Massive Federal CCTV System Attack on Washington D.C., 70% of System Hacked

Washington D.C. surveillance camera recording units hacked before Trump's inauguration

Just a few days before president Donald Trump’s inauguration, more than 70% of Washington D.C.’s CCTV network was hacked by cybercriminals.

The method these hackers used was ransomware, and it affected the storage devices that record data from federal surveillance cameras all around D.C.

The Hacker News report shows that the hackers managed to “plant” ransomware in 123 of the 187 recording and storage devices that each control four video surveillance units.

Though no ransom was actually paid, the cameras were forced to be taken offline, and no recordings were possible between January 12 and January 15. Officials informed Washington Post that the devices were taken offline, the malware infection removed and the systems rebooted to get them back online.

No confirmation was forthcoming about whether or not any data was actually stolen or if the hack merely crippled the system and forced a shutdown across D.C.

D.C.’s CTO, Archana Vemulapalli, said that investigation was ongoing into the source of the cyberattack, and assured the public that the breach was restricted to these CCTV storage devices, and that none of D.C.’s other federal networks were impacted.

Ransomware is an increasingly popular method of cybersecurity breach that disables a particular system and then demands that the user pay the hacker a certain amount of money for a decryption key that will allow them to use the system again.

The Herjavec Group, one of the premier security companies in the United States, says that ransomware payouts hit $209 million in just the first three months of 2016 compared to the total payout of $24 million the year before. The group also said that the entire year’s figure for 2016 would exceed $1 billion.

The group’s Vice President of Remediation Services, Matt Anthony, says that the rise of Bitcoin and other cryptocurrencies have made it “possible, safe and easy” for hackers to demand and receive payments anonymously. Because of this increased opportunity, he says that types and number of cybercrime opportunities have also increased.

In their report titled Hackerpocalypse: A Cybercrime Revelation, the Herjevac Group shows that globally, the cost of cybercrime on businesses and individuals was a whopping $3 trillion in 2015, and is estimated to double to $6 trillion by 2021.

The most alarming part about all this is that ransomware is now being sold under the ransomware-as-a-service model, similar to a lot of cloud computing offerings. Under this model, ransomware can be purchased and deployed even by people with no hacking experience. The buyer then commits to give the seller a percentage of the “take”, usually set at 40%.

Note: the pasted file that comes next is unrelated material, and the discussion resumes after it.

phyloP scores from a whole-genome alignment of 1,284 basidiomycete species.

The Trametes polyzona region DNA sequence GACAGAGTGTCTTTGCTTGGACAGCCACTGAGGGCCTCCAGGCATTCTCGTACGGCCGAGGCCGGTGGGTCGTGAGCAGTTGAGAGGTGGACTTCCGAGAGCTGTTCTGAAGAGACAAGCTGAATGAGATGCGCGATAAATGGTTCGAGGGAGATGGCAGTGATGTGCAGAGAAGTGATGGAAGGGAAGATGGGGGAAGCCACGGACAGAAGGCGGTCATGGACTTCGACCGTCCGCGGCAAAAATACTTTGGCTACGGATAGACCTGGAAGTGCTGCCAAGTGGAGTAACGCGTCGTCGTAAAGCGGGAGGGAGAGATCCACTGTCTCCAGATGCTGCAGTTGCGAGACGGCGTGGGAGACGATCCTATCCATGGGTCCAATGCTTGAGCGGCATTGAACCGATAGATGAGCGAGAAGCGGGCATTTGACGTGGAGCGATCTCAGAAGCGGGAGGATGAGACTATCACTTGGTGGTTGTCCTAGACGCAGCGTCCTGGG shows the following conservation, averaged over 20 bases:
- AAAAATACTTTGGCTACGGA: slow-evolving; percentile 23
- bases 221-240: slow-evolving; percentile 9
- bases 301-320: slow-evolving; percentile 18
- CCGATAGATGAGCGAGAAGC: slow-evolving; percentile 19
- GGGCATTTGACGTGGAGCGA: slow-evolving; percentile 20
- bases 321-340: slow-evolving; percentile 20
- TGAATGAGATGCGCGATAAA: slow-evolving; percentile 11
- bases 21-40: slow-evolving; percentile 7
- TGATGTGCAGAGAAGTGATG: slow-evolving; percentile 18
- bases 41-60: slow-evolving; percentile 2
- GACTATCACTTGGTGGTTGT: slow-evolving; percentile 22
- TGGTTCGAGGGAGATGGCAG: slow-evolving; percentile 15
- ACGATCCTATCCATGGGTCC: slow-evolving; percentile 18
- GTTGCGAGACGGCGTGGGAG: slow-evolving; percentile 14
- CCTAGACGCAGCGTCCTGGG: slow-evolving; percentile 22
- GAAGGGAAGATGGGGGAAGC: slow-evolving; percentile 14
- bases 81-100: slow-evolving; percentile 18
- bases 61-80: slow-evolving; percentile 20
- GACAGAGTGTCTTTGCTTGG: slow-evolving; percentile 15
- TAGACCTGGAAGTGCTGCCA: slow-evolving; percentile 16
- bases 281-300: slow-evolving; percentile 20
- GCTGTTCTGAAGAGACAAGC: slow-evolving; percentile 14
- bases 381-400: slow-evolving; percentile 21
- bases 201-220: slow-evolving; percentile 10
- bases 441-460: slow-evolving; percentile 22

One of the most active ransomeware groups today is Cerber, which actually offers a “ransomware for dummies” type of package that provides the buyer with all the resources they need. That makes Cerber potentially far more dangerous than any other hacking group, including Locky, which operates with just one person, or threat actor, and doesn’t sell or share its methods with anyone.

According to ZDNet, information from researchers showed last year that there were over 150 live campaigns operating under Cerber’s methods across 201 countries. The biggest payouts came from South Korea, the United States and Taiwan, together accounting for over half the total payouts.

The worst thing is that Cerber authors aren’t happy to sit back and enjoy the ill-gotten royalties from the community. They’ve also developed Cerber 2, which has improved capabilities. Cerber is reported to be making about $1 million a year just from the affiliate scheme. The money is then laundered via a series of Bitcoin accounts that ultimately make it untraceable.

Surprisingly, the huge amount of money that is generated from ransomware comes from a very small pool of victims. Check Point says that only 0.3% of all victims actually pay the ransom to get access to their files again. Even at that minuscule percentage, there’s a lot of money to be made from this “game.”

The primary mode of attack for ransomware is through phishing emails. Once the malware is in, it then proceeds to encrypt your files. When you try to access them, you’ll typically see a screen notification from the hacker asking you to click on a link and pay a certain amount of money to buy the decryption key. Unfortunately, making the payment is no guarantee that you’ll actually receive the decryption key from them.

The best way to avoid being a victim is to be very wary of what emails you’re opening, what links you’re clicking on and what attachments you’re trying to download. Avoid opening anything that looks unfamiliar or odd, even if it’s from a known person. Often, a trusted contact’s email ID may be used to get to you. If you see anything suspicious about an email, immediately trash it and permanently remove it from your system.

If you’ve already been affected, then there are several security companies that can help you unlock your files for a nominal fee, as well as offer you protection for the future.

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